It is not uncommon to injure a body part – we may accidentally stub one of our toes, bang our knee on something, or sprain one of our ankles – but we often get up to keep going, not really considering the extent of injury. Although the initial sensation of pain may be absolutely excruciating, it usually tends to subside after waiting a moment, or “walking it off”. While this may work at time to reduce and ultimately relieve pain, in the case of some, this may not always be the outcome. The sensation of pain not only remains, it worsens over time, often to the point that it can become excruciating. This can severely affect the overall quality of life of the injured individual. These abnormal pain responses from common injuries characterized by chronic pain are a direct result of a pain syndrome called reflex sympathetic dystrophy, or RSD.
Reflex Sympathetic Dystrophy Syndrome, often called RSD for short, was initially identified by a Philadelphia based physician, Dr. S. Weir Mitchell. He outlined his description of the pain syndrome in “Injuries of Nerves and Their Consequences,” a research paper that he published for the medical community in 1872. Dr. Mitchell, a well-regarded doctor of the time, was most well-known for the research he produced in his lifetime of studying the human nervous system. He was employed as a surgeon and treated many wounded Civil War soldiers that fought for the Union Army. In treating the troops, he would often come across a recurring medical condition amongst the soldiers who had experienced some trauma but whose war wounds had essentially healed. These soldiers reported to Dr. Mitchell that they continued to experience ongoing pain from their injuries that seemed to make its way from the injured areas to other parts of the body. The most commonly reported symptoms included a dull, burning pain; extreme sensitivity to light touch at the site of the injury; and noticeable surface temperature fluctuations in the parts of the body that were affected by the pain.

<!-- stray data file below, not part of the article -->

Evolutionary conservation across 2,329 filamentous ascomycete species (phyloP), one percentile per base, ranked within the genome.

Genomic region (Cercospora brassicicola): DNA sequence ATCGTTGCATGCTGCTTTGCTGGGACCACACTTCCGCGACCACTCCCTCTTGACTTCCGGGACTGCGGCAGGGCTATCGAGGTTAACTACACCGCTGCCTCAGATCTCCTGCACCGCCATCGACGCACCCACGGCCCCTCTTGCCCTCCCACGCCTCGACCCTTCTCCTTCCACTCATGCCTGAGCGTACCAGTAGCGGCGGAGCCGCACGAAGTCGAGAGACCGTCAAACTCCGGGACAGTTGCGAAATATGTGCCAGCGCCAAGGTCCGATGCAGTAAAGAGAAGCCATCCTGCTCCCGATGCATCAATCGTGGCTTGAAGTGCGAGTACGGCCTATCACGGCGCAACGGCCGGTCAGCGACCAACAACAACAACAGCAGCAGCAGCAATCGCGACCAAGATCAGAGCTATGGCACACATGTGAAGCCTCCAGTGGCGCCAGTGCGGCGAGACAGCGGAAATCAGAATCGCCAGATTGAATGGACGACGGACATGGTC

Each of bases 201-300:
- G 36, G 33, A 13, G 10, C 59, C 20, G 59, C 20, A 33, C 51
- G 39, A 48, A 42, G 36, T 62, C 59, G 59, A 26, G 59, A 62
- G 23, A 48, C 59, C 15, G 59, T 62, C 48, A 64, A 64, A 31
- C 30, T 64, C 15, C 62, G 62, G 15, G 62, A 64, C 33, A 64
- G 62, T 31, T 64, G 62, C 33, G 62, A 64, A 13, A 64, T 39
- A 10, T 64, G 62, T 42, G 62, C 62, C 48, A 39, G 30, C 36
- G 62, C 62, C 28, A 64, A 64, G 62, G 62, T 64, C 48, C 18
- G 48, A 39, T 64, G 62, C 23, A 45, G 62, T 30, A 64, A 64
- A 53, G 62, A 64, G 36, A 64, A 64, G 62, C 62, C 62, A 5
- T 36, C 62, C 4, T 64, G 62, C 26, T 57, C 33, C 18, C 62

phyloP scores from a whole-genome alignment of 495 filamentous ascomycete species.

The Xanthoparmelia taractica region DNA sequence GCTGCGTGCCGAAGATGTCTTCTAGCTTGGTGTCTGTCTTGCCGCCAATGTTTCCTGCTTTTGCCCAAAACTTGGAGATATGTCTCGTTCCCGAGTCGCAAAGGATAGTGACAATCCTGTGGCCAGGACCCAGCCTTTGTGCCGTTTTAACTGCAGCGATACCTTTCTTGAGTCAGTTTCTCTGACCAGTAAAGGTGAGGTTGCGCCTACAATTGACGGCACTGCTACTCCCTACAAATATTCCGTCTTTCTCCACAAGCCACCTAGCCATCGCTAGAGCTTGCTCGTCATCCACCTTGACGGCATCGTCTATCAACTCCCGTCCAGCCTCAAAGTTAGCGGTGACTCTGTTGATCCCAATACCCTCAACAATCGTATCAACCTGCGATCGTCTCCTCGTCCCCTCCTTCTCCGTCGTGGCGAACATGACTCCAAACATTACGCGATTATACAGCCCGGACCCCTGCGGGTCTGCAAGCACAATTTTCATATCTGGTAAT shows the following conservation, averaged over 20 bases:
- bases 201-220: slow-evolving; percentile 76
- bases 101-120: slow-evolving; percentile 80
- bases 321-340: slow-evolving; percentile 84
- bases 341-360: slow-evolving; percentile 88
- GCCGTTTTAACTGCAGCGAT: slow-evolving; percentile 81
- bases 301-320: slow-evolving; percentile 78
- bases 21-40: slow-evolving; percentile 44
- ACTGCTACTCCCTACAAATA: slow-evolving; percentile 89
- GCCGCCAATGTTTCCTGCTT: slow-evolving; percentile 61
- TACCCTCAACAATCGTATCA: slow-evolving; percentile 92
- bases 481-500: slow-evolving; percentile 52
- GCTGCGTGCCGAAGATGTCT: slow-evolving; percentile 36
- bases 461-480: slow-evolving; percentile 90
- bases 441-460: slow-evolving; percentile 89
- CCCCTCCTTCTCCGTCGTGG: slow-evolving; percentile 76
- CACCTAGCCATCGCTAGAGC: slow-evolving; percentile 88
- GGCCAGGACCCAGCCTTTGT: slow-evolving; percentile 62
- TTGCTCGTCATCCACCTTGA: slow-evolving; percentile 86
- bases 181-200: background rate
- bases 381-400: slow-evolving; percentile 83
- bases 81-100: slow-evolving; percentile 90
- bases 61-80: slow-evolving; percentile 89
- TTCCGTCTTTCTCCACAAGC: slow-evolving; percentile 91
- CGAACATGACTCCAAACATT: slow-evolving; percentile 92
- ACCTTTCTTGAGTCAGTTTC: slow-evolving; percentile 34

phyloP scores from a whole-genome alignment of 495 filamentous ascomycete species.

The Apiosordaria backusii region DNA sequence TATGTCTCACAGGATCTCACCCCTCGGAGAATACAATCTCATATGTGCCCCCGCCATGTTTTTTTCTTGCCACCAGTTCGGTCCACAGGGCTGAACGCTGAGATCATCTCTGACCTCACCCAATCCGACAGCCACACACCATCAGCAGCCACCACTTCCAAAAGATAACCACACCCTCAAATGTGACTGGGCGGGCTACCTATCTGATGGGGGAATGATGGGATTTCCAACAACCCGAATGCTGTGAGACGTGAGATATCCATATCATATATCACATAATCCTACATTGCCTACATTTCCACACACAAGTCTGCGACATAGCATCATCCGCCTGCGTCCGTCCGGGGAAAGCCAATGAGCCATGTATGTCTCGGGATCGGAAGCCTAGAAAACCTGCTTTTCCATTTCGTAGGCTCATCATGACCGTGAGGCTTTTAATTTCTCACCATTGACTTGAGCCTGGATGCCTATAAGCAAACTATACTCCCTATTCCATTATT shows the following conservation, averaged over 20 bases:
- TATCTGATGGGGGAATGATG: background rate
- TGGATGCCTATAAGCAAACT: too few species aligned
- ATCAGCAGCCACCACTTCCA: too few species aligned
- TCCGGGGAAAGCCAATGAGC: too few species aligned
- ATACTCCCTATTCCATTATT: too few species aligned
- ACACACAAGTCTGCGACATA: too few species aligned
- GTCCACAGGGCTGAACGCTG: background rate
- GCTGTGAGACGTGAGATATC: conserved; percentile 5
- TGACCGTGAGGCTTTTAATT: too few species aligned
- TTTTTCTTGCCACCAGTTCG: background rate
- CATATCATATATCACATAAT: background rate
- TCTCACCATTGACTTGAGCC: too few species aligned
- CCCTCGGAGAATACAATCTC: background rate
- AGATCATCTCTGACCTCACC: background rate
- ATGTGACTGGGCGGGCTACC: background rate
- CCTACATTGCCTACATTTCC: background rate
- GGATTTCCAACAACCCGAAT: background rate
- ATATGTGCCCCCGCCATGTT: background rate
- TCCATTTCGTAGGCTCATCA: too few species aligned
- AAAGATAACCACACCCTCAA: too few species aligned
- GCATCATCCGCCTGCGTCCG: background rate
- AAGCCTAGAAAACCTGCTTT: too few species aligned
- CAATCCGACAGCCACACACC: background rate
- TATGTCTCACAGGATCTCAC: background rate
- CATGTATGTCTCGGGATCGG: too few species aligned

A physician in Boston by the name of James Evans, in 1946, introduced the medical community to the term “reflex sympathetic dystrophy“. He used this name of the pain syndrome previously identified by Dr. Mitchell in his description of a similar pain disorder he had observed in some of his patients that had no identifiable damage to nerve tissue. Later in 1994, the International Association for the Study of Pain officially renamed what had been called reflex sympathetic dystrophy, also providing the medical community with further medical definition. It was redefined as “complex regional pain syndrome,” or CRPS for short, and was further classified by two types: CRPS Type 1 and CRPS Type 2. CRPS Type 1 is the form of pain syndrome that occurs when a patient has no known or identifiable nerve injury while CRPS Type 2 involves an identifiable injury or trauma to a nerve in the sympathetic nervous system. The World Institute of Pain, in a 2002 report, rightfully declared that intense “excruciating pain is the hallmark of the disease.”
As recently as the 1980s, some scientists wrongfully held on to the belief that the body’s pain impulses and responses all behaved in similar fashion. Research over the last three decades has now demonstrated that the human nervous system tends to exhibit a much more dynamic neural response to the various kinds of pain the body feels. The human nervous system has millions of neurons, or nerve endings. Under normal circumstances, each individual neuron joins with others to form connections called synapses. These neural connections result in the creation of multiple pathways that exists between the body’s spinal cord, the central part of the human nervous system, and a person’s brain. The path that an individual impulse may travel dictates the kind of pain the body feels, such as throbbing pain, dull, aching pain or ongoing burning sensations. That said, if for some reason a nerve does sustain some type of injury, there can be changes in how that nerve and surrounding nerves process pain signals from the body. This neurological change is a disease. Unfortunately for sufferers, pain is not only the symptom but the disease. After being injured, nerves can start to release some natural proteins that can cause edema, or temperature fluctuations, redness, and swelling in the tissue surrounding the site of an injury. It is this pathology that makes identifying RSD so difficult. That said, there are a number of advancements that have been made, in particular those that now allow doctors to provide an RSD diagnosis. Over time, as more research is done into the pathology of the disease, we are hopeful that a more clear set of causal conditions can be identified.
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